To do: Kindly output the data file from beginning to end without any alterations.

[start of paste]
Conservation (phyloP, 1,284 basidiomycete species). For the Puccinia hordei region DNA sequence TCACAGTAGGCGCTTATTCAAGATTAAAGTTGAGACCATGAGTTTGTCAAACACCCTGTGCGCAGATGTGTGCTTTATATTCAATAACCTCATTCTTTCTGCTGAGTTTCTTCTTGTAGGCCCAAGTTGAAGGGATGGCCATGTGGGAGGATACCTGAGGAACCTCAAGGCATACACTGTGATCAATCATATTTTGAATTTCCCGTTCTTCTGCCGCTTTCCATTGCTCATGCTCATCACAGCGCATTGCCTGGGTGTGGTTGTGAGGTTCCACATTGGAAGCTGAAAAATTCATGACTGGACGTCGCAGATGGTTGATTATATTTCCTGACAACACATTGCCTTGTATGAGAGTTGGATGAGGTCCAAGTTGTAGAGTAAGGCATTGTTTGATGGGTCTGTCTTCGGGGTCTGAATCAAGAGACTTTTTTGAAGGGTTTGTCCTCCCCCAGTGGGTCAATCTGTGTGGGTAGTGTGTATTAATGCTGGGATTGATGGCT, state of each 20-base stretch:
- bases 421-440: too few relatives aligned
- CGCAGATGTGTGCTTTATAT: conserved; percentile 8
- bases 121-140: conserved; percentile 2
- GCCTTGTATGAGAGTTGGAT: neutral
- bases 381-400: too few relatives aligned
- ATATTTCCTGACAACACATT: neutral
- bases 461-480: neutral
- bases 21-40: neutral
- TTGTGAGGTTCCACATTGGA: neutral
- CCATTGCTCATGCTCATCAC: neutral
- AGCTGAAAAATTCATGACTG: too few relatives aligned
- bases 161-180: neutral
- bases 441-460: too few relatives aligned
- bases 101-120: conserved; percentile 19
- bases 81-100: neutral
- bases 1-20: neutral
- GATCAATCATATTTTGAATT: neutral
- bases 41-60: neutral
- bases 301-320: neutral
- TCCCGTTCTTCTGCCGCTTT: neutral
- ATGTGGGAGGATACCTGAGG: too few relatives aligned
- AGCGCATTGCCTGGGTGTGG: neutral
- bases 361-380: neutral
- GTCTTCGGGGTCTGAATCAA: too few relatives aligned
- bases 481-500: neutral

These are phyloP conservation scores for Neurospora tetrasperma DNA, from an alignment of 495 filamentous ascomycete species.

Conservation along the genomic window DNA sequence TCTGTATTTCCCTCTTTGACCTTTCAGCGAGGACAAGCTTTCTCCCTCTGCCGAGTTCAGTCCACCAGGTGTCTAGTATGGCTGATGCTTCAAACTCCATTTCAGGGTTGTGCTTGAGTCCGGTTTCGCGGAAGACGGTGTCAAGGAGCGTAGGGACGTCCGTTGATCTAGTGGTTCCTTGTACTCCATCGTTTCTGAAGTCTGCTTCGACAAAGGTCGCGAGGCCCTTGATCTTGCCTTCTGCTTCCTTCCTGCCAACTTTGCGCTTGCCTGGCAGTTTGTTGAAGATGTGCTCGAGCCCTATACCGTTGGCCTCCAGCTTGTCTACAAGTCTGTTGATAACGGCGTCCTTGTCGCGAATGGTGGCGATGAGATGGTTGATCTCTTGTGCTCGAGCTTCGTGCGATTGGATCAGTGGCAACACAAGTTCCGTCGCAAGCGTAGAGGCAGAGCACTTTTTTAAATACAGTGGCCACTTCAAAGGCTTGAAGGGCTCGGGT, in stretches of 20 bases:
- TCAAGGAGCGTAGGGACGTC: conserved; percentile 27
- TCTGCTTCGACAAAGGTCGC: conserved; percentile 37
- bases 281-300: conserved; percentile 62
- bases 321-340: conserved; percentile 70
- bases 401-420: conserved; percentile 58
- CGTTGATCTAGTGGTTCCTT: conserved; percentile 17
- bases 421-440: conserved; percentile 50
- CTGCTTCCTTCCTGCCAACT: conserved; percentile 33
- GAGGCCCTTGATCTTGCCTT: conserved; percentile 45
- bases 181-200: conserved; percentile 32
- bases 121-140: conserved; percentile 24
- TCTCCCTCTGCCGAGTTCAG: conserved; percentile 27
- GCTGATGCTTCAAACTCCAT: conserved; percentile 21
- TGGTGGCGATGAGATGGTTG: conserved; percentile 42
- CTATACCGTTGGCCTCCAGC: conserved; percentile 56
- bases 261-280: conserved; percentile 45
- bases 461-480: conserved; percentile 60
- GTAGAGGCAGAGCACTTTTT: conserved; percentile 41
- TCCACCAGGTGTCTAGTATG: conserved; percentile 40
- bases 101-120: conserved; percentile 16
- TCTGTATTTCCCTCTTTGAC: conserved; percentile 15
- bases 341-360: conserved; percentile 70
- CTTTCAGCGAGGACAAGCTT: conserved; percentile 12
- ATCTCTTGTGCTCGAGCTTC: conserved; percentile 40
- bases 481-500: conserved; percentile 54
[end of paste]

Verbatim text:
Conservation (phyloP, 1,284 basidiomycete species). For the Puccinia hordei region DNA sequence TCACAGTAGGCGCTTATTCAAGATTAAAGTTGAGACCATGAGTTTGTCAAACACCCTGTGCGCAGATGTGTGCTTTATATTCAATAACCTCATTCTTTCTGCTGAGTTTCTTCTTGTAGGCCCAAGTTGAAGGGATGGCCATGTGGGAGGATACCTGAGGAACCTCAAGGCATACACTGTGATCAATCATATTTTGAATTTCCCGTTCTTCTGCCGCTTTCCATTGCTCATGCTCATCACAGCGCATTGCCTGGGTGTGGTTGTGAGGTTCCACATTGGAAGCTGAAAAATTCATGACTGGACGTCGCAGATGGTTGATTATATTTCCTGACAACACATTGCCTTGTATGAGAGTTGGATGAGGTCCAAGTTGTAGAGTAAGGCATTGTTTGATGGGTCTGTCTTCGGGGTCTGAATCAAGAGACTTTTTTGAAGGGTTTGTCCTCCCCCAGTGGGTCAATCTGTGTGGGTAGTGTGTATTAATGCTGGGATTGATGGCT, state of each 20-base stretch:
- bases 421-440: too few relatives aligned
- CGCAGATGTGTGCTTTATAT: conserved; percentile 8
- bases 121-140: conserved; percentile 2
- GCCTTGTATGAGAGTTGGAT: neutral
- bases 381-400: too few relatives aligned
- ATATTTCCTGACAACACATT: neutral
- bases 461-480: neutral
- bases 21-40: neutral
- TTGTGAGGTTCCACATTGGA: neutral
- CCATTGCTCATGCTCATCAC: neutral
- AGCTGAAAAATTCATGACTG: too few relatives aligned
- bases 161-180: neutral
- bases 441-460: too few relatives aligned
- bases 101-120: conserved; percentile 19
- bases 81-100: neutral
- bases 1-20: neutral
- GATCAATCATATTTTGAATT: neutral
- bases 41-60: neutral
- bases 301-320: neutral
- TCCCGTTCTTCTGCCGCTTT: neutral
- ATGTGGGAGGATACCTGAGG: too few relatives aligned
- AGCGCATTGCCTGGGTGTGG: neutral
- bases 361-380: neutral
- GTCTTCGGGGTCTGAATCAA: too few relatives aligned
- bases 481-500: neutral

These are phyloP conservation scores for Neurospora tetrasperma DNA, from an alignment of 495 filamentous ascomycete species.

Conservation along the genomic window DNA sequence TCTGTATTTCCCTCTTTGACCTTTCAGCGAGGACAAGCTTTCTCCCTCTGCCGAGTTCAGTCCACCAGGTGTCTAGTATGGCTGATGCTTCAAACTCCATTTCAGGGTTGTGCTTGAGTCCGGTTTCGCGGAAGACGGTGTCAAGGAGCGTAGGGACGTCCGTTGATCTAGTGGTTCCTTGTACTCCATCGTTTCTGAAGTCTGCTTCGACAAAGGTCGCGAGGCCCTTGATCTTGCCTTCTGCTTCCTTCCTGCCAACTTTGCGCTTGCCTGGCAGTTTGTTGAAGATGTGCTCGAGCCCTATACCGTTGGCCTCCAGCTTGTCTACAAGTCTGTTGATAACGGCGTCCTTGTCGCGAATGGTGGCGATGAGATGGTTGATCTCTTGTGCTCGAGCTTCGTGCGATTGGATCAGTGGCAACACAAGTTCCGTCGCAAGCGTAGAGGCAGAGCACTTTTTTAAATACAGTGGCCACTTCAAAGGCTTGAAGGGCTCGGGT, in stretches of 20 bases:
- TCAAGGAGCGTAGGGACGTC: conserved; percentile 27
- TCTGCTTCGACAAAGGTCGC: conserved; percentile 37
- bases 281-300: conserved; percentile 62
- bases 321-340: conserved; percentile 70
- bases 401-420: conserved; percentile 58
- CGTTGATCTAGTGGTTCCTT: conserved; percentile 17
- bases 421-440: conserved; percentile 50
- CTGCTTCCTTCCTGCCAACT: conserved; percentile 33
- GAGGCCCTTGATCTTGCCTT: conserved; percentile 45
- bases 181-200: conserved; percentile 32
- bases 121-140: conserved; percentile 24
- TCTCCCTCTGCCGAGTTCAG: conserved; percentile 27
- GCTGATGCTTCAAACTCCAT: conserved; percentile 21
- TGGTGGCGATGAGATGGTTG: conserved; percentile 42
- CTATACCGTTGGCCTCCAGC: conserved; percentile 56
- bases 261-280: conserved; percentile 45
- bases 461-480: conserved; percentile 60
- GTAGAGGCAGAGCACTTTTT: conserved; percentile 41
- TCCACCAGGTGTCTAGTATG: conserved; percentile 40
- bases 101-120: conserved; percentile 16
- TCTGTATTTCCCTCTTTGAC: conserved; percentile 15
- bases 341-360: conserved; percentile 70
- CTTTCAGCGAGGACAAGCTT: conserved; percentile 12
- ATCTCTTGTGCTCGAGCTTC: conserved; percentile 40
- bases 481-500: conserved; percentile 54